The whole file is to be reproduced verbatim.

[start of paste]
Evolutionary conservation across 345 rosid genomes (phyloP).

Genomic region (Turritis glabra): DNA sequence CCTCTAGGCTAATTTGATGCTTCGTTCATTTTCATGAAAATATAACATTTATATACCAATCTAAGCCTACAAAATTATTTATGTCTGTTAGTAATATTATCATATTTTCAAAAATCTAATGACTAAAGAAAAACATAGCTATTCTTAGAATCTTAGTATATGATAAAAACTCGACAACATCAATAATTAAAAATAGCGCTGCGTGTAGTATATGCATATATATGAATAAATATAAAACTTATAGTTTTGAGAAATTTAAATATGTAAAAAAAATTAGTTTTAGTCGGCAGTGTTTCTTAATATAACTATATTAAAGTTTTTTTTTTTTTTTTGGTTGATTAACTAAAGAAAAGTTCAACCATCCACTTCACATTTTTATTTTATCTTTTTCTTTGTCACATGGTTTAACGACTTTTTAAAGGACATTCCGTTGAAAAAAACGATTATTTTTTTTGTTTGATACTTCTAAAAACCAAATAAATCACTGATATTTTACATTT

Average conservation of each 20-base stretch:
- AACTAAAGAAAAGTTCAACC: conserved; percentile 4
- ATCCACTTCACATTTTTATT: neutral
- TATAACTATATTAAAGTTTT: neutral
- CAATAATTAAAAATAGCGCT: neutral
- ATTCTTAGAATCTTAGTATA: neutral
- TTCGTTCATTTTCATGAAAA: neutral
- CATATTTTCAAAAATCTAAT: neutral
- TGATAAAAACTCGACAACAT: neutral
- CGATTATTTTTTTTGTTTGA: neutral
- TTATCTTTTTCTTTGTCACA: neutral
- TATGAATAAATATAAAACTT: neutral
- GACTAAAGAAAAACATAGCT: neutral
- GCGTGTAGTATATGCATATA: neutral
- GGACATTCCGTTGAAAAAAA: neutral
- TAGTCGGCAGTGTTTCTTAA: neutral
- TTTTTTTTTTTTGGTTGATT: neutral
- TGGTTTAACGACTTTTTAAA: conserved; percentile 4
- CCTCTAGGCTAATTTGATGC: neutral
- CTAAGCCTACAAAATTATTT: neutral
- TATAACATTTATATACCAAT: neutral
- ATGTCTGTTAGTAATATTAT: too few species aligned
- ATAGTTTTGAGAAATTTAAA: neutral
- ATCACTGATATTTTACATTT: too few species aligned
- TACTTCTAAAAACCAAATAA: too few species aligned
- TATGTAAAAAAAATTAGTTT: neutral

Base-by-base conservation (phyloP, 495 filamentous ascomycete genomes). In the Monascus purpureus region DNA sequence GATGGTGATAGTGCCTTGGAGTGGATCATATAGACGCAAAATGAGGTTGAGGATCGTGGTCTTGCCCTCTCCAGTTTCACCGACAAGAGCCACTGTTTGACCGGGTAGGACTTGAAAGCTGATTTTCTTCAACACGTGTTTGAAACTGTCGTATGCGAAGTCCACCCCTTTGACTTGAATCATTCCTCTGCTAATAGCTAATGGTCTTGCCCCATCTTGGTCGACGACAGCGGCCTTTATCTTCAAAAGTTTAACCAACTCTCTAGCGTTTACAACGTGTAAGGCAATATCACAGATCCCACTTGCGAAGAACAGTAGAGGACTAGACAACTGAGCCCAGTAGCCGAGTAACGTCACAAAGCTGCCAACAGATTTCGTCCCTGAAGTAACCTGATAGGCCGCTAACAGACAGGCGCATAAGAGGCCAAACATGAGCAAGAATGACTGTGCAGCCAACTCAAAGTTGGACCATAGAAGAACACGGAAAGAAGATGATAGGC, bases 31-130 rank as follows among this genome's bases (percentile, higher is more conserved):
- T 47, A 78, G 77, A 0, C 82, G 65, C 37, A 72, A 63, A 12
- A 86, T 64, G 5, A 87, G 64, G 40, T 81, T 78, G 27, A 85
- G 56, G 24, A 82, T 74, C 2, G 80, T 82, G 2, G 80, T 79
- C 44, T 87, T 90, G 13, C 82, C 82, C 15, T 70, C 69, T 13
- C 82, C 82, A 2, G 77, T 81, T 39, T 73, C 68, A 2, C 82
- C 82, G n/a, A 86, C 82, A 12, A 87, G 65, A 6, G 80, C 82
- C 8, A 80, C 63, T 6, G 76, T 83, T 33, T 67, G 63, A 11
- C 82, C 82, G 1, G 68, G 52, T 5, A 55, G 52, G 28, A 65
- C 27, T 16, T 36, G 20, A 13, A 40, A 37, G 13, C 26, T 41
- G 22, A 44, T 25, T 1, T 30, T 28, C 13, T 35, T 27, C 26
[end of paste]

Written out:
Evolutionary conservation across 345 rosid genomes (phyloP).

Genomic region (Turritis glabra): DNA sequence CCTCTAGGCTAATTTGATGCTTCGTTCATTTTCATGAAAATATAACATTTATATACCAATCTAAGCCTACAAAATTATTTATGTCTGTTAGTAATATTATCATATTTTCAAAAATCTAATGACTAAAGAAAAACATAGCTATTCTTAGAATCTTAGTATATGATAAAAACTCGACAACATCAATAATTAAAAATAGCGCTGCGTGTAGTATATGCATATATATGAATAAATATAAAACTTATAGTTTTGAGAAATTTAAATATGTAAAAAAAATTAGTTTTAGTCGGCAGTGTTTCTTAATATAACTATATTAAAGTTTTTTTTTTTTTTTTGGTTGATTAACTAAAGAAAAGTTCAACCATCCACTTCACATTTTTATTTTATCTTTTTCTTTGTCACATGGTTTAACGACTTTTTAAAGGACATTCCGTTGAAAAAAACGATTATTTTTTTTGTTTGATACTTCTAAAAACCAAATAAATCACTGATATTTTACATTT

Average conservation of each 20-base stretch:
- AACTAAAGAAAAGTTCAACC: conserved; percentile 4
- ATCCACTTCACATTTTTATT: neutral
- TATAACTATATTAAAGTTTT: neutral
- CAATAATTAAAAATAGCGCT: neutral
- ATTCTTAGAATCTTAGTATA: neutral
- TTCGTTCATTTTCATGAAAA: neutral
- CATATTTTCAAAAATCTAAT: neutral
- TGATAAAAACTCGACAACAT: neutral
- CGATTATTTTTTTTGTTTGA: neutral
- TTATCTTTTTCTTTGTCACA: neutral
- TATGAATAAATATAAAACTT: neutral
- GACTAAAGAAAAACATAGCT: neutral
- GCGTGTAGTATATGCATATA: neutral
- GGACATTCCGTTGAAAAAAA: neutral
- TAGTCGGCAGTGTTTCTTAA: neutral
- TTTTTTTTTTTTGGTTGATT: neutral
- TGGTTTAACGACTTTTTAAA: conserved; percentile 4
- CCTCTAGGCTAATTTGATGC: neutral
- CTAAGCCTACAAAATTATTT: neutral
- TATAACATTTATATACCAAT: neutral
- ATGTCTGTTAGTAATATTAT: too few species aligned
- ATAGTTTTGAGAAATTTAAA: neutral
- ATCACTGATATTTTACATTT: too few species aligned
- TACTTCTAAAAACCAAATAA: too few species aligned
- TATGTAAAAAAAATTAGTTT: neutral

Base-by-base conservation (phyloP, 495 filamentous ascomycete genomes). In the Monascus purpureus region DNA sequence GATGGTGATAGTGCCTTGGAGTGGATCATATAGACGCAAAATGAGGTTGAGGATCGTGGTCTTGCCCTCTCCAGTTTCACCGACAAGAGCCACTGTTTGACCGGGTAGGACTTGAAAGCTGATTTTCTTCAACACGTGTTTGAAACTGTCGTATGCGAAGTCCACCCCTTTGACTTGAATCATTCCTCTGCTAATAGCTAATGGTCTTGCCCCATCTTGGTCGACGACAGCGGCCTTTATCTTCAAAAGTTTAACCAACTCTCTAGCGTTTACAACGTGTAAGGCAATATCACAGATCCCACTTGCGAAGAACAGTAGAGGACTAGACAACTGAGCCCAGTAGCCGAGTAACGTCACAAAGCTGCCAACAGATTTCGTCCCTGAAGTAACCTGATAGGCCGCTAACAGACAGGCGCATAAGAGGCCAAACATGAGCAAGAATGACTGTGCAGCCAACTCAAAGTTGGACCATAGAAGAACACGGAAAGAAGATGATAGGC, bases 31-130 rank as follows among this genome's bases (percentile, higher is more conserved):
- T 47, A 78, G 77, A 0, C 82, G 65, C 37, A 72, A 63, A 12
- A 86, T 64, G 5, A 87, G 64, G 40, T 81, T 78, G 27, A 85
- G 56, G 24, A 82, T 74, C 2, G 80, T 82, G 2, G 80, T 79
- C 44, T 87, T 90, G 13, C 82, C 82, C 15, T 70, C 69, T 13
- C 82, C 82, A 2, G 77, T 81, T 39, T 73, C 68, A 2, C 82
- C 82, G n/a, A 86, C 82, A 12, A 87, G 65, A 6, G 80, C 82
- C 8, A 80, C 63, T 6, G 76, T 83, T 33, T 67, G 63, A 11
- C 82, C 82, G 1, G 68, G 52, T 5, A 55, G 52, G 28, A 65
- C 27, T 16, T 36, G 20, A 13, A 40, A 37, G 13, C 26, T 41
- G 22, A 44, T 25, T 1, T 30, T 28, C 13, T 35, T 27, C 26